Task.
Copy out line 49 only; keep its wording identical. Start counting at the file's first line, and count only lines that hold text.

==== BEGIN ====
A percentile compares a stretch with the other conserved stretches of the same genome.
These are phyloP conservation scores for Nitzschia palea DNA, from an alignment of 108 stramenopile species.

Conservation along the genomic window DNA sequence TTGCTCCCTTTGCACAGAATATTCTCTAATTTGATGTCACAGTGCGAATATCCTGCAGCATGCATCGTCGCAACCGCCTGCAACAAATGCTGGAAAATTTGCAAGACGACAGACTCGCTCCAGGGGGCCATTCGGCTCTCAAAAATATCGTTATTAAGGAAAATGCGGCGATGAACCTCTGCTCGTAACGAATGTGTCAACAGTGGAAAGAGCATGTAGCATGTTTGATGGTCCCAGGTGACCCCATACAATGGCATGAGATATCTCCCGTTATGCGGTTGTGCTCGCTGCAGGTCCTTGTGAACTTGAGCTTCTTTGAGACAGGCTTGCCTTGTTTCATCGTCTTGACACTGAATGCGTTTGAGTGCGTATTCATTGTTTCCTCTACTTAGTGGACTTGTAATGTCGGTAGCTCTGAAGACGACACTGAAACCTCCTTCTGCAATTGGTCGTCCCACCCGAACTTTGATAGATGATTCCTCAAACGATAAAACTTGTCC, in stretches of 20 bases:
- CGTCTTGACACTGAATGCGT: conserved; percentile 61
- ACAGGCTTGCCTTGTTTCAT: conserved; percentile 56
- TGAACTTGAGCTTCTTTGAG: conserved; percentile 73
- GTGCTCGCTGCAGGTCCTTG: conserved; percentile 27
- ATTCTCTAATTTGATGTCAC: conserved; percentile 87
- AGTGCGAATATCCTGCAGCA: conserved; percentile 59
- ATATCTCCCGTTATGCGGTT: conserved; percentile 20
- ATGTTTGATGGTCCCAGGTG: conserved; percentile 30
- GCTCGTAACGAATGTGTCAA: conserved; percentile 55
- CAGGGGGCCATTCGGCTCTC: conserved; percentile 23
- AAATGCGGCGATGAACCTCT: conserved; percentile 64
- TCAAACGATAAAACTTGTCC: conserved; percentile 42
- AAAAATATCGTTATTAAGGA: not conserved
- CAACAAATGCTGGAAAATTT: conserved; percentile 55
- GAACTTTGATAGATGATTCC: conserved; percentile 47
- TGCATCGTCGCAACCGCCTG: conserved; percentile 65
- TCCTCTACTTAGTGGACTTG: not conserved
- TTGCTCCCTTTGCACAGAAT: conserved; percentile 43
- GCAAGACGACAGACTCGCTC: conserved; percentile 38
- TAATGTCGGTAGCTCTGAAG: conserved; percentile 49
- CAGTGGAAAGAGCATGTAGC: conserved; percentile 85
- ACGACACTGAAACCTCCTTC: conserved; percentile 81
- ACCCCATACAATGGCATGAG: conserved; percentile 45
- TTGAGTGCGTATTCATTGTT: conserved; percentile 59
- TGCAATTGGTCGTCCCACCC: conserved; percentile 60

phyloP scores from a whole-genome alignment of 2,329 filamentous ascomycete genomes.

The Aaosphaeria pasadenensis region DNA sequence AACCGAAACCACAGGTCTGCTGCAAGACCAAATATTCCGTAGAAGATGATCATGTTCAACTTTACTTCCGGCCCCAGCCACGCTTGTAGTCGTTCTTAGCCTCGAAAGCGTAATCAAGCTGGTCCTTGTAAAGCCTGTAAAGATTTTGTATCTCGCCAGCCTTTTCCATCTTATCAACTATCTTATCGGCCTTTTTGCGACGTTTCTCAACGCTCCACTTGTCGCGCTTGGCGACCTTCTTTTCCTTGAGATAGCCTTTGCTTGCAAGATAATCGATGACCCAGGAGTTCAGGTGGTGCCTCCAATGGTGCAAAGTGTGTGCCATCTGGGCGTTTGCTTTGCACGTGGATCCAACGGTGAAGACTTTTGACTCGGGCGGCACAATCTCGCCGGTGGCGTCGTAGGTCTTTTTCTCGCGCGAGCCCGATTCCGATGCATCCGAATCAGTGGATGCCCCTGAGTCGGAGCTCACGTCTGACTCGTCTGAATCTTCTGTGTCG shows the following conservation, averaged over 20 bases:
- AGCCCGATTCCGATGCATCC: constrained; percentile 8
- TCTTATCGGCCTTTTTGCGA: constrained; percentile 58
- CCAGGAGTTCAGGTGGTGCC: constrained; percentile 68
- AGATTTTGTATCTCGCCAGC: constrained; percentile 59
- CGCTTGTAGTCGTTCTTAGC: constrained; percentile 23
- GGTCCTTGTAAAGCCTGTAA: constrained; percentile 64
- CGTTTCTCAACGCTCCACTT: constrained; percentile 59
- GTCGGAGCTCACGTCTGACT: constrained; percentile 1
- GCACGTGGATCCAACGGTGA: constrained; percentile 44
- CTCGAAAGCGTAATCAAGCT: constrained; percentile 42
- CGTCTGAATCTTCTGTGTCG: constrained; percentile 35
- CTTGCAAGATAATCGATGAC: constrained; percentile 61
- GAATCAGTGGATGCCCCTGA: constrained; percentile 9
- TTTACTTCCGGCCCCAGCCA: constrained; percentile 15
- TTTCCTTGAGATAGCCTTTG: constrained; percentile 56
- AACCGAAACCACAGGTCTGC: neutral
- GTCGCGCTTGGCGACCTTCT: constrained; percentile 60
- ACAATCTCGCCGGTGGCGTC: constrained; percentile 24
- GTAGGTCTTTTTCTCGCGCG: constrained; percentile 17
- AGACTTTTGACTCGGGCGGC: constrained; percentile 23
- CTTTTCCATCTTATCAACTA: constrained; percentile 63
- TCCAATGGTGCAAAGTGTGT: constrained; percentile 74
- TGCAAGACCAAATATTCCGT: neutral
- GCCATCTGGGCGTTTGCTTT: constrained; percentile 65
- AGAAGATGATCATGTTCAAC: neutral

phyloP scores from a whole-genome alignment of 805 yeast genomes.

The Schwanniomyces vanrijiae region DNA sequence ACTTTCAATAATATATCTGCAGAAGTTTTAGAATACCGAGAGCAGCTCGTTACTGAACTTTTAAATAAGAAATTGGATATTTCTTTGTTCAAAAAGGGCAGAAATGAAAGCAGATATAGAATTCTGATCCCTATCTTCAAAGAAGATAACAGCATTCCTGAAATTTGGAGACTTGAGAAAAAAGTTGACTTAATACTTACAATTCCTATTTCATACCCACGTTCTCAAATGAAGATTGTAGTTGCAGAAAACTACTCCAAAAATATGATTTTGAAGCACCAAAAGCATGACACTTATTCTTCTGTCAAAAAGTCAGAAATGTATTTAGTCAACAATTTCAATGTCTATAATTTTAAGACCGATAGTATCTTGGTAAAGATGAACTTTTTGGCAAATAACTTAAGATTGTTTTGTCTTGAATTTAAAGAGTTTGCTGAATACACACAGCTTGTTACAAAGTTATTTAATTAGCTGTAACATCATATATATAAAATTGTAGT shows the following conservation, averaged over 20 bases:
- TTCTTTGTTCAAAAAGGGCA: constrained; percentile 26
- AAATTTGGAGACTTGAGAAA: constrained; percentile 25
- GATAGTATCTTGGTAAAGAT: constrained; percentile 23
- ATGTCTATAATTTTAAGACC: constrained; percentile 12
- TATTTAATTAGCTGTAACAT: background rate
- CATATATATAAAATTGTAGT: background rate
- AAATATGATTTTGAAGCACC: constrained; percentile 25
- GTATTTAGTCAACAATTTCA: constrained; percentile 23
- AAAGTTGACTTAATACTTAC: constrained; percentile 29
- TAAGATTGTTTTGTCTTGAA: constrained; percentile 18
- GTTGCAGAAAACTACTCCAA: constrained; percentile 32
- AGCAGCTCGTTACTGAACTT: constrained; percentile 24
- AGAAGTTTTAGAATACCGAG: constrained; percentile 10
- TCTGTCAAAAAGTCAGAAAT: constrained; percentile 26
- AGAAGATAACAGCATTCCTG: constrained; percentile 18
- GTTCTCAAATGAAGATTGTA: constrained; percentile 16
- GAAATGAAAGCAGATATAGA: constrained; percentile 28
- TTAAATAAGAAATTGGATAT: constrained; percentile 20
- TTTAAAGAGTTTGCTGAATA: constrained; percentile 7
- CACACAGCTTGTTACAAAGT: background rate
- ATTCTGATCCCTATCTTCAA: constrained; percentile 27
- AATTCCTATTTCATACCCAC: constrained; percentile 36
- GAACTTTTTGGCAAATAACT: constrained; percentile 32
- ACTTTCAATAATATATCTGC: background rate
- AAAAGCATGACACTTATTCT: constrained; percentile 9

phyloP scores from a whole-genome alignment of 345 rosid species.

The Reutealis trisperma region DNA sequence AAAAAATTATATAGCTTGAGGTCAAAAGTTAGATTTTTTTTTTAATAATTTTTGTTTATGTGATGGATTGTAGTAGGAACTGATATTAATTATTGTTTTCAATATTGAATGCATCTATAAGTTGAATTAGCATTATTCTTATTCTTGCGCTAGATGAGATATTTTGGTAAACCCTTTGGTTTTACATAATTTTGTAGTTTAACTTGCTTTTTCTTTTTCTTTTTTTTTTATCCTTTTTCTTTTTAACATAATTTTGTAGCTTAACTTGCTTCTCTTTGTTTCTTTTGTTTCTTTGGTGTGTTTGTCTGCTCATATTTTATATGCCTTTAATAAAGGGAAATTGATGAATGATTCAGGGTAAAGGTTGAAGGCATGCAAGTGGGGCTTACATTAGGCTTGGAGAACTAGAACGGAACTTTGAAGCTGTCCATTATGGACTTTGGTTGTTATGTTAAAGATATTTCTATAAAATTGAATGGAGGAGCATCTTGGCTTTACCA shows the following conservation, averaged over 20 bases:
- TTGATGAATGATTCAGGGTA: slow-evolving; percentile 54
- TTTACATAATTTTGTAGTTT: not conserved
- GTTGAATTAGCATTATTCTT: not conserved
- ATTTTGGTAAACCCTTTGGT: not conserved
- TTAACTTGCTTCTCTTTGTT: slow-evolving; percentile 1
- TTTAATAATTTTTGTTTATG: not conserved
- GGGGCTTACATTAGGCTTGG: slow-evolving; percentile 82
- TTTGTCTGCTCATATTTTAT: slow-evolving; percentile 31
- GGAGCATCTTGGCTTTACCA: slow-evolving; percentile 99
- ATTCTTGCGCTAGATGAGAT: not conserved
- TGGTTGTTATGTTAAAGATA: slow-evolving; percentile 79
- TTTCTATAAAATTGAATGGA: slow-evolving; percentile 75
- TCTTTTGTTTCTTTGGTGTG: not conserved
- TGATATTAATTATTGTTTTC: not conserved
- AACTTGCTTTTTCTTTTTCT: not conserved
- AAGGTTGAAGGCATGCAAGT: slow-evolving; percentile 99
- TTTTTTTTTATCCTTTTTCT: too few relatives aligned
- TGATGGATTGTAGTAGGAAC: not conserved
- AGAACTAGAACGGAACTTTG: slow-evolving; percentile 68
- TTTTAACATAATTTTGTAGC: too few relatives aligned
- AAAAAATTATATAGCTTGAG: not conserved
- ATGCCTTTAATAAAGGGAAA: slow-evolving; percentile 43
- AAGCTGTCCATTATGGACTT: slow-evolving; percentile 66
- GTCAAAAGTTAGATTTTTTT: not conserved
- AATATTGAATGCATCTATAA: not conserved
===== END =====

- GTAGGTCTTTTTCTCGCGCG: constrained; percentile 17